Metro councilors voted unanimously Thursday to support a financing concept for a 600-room Hyatt hotel near the Oregon Convention Center, the first of four approvals needed from local governments.
But they got a preview of a possible battle about the financing plan, with opponents vowing to ask Multnomah County voters to review the project.
Parts of the $198 million Hyatt hotel's finance package must still be approved by the Portland City Council, the Multnomah County Commission and the Portland Development Commission. And the Metro Council still would have to approve a final development plan later this year.
The agreement with Portland and Multnomah County changes the three governments' room tax system to allow for Metro to issue as much as $60 million in bonds to help pay for construction of the Hyatt.
Those bonds would be repaid through the room taxes on guests of the Hyatt. Guests at other hotels would continue to pay room taxes towards regional tourism promotion, which is how those taxes are used now.
Metro councilors, in comments before their unanimous votes of support for the plans, said they felt this was the right finance package at the right time. Councilor Sam Chase pointed out that the money for the project isn't money that would otherwise go to social services.
The agreement says the room tax fund is "to support regional tourism and spectator facilities, the visitor and hospitality industry, and to maximize the economic development benefits associated with visitor facilities, programs and services for the Portland-Multnomah County area," Chase pointed out.
In fact, said Metro Council President Tom Hughes, the hotel project would bolster the region's social services.
"I'm a little bit like Councilor Chase – if I thought this was money that could be spent on human services or on education, this would be a tougher choice for me," Hughes said. "The way we fix schools, and the way we feed children, and the way we take care of human service needs is by giving people jobs. You feed kids by putting their parents to work," he said, pointing out that the Hyatt would have 600 jobs.
Carlotta Collette, one of the two Metro Councilors who were on the board the last time it tried to get a convention center hotel built, said this plan is much better than the one that fell apart a few years back.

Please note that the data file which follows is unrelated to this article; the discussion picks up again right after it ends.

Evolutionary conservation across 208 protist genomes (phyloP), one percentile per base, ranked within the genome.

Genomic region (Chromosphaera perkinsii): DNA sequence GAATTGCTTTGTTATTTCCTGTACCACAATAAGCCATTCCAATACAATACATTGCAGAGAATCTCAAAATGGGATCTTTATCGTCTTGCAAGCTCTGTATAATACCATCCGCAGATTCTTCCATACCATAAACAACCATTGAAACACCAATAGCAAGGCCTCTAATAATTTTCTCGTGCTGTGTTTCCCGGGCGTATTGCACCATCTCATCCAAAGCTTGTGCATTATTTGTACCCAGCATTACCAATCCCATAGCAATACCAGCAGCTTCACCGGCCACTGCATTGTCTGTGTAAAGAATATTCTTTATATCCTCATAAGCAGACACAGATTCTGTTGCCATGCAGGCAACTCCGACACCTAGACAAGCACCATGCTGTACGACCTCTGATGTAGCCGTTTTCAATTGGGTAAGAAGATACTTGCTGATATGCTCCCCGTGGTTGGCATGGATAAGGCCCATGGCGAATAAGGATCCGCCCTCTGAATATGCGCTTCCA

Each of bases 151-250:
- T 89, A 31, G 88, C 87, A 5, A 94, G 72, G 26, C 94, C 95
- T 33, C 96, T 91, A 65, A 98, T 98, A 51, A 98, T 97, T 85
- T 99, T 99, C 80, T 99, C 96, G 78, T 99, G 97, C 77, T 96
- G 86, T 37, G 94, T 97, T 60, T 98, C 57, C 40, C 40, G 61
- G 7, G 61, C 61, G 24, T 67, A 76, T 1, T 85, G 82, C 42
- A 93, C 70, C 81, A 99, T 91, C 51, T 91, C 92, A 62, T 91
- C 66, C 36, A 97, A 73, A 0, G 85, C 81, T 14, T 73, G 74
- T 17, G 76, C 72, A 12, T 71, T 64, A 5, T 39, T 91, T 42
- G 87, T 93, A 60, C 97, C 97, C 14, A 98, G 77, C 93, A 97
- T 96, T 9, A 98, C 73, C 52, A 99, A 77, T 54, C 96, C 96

"The payments forward are not coming out of income taxes or property taxes, they're coming out of lottery bonds, by MERC reserves and the hotel taxes that are going to be paid through the hotel," she said. "Those are revenues that are coming, not from the base of people in our community but from the people coming as tourists to use these facilities."
The project had detractors at Thursday's council meeting. In testimony before the council's vote, the Cascade Policy Institute's Steve Buckstein wondered whether Metro should be in the convention center business at all.
"Rather than moving forward today and doubling down on your bet by moving forward with the convention center hotel, I suggest you consider doing what most people consider the politically incorrect thing, which is to consider whether you want to be in the convention center business in the first place," Buckstein said.
But in support of the project, UNITE HERE Local 8 organizer Shellia Allen said the project would be good for the region.
"It's going to raise the standards for workers in the hospitality industry," she said.
Metro leaders hope to assuage fears that the hotel might lower room rates.
A late revision to the concept plan attempts to answer calls for minimums on room rates at the hotel, which downtown hoteliers have said are needed to prevent the Hyatt from hurting downtown business.
The concept plan says the development team "will work with Travel Portland and Metro to coordinate marketing plans and rate promotions on a regular, on-going basis to ensure the Hotel does not precipitate room rate decline in the Central City hotel market."
Tim Ramis, a lawyer representing downtown hoteliers, said the approval process might not be so simple as a few votes by Metro councilors and county and city commissioners.
If Multnomah County approves the finance plan, Ramis said, "that ordinance will be referred to the voters." A spokeswoman for the Coalition for Fair Budget Priorities, the most vocal critics of the finance plan, said that vote would likely be in 2014.
According to Metro officials, construction on the hotel could start in late 2014, with completion about two years later.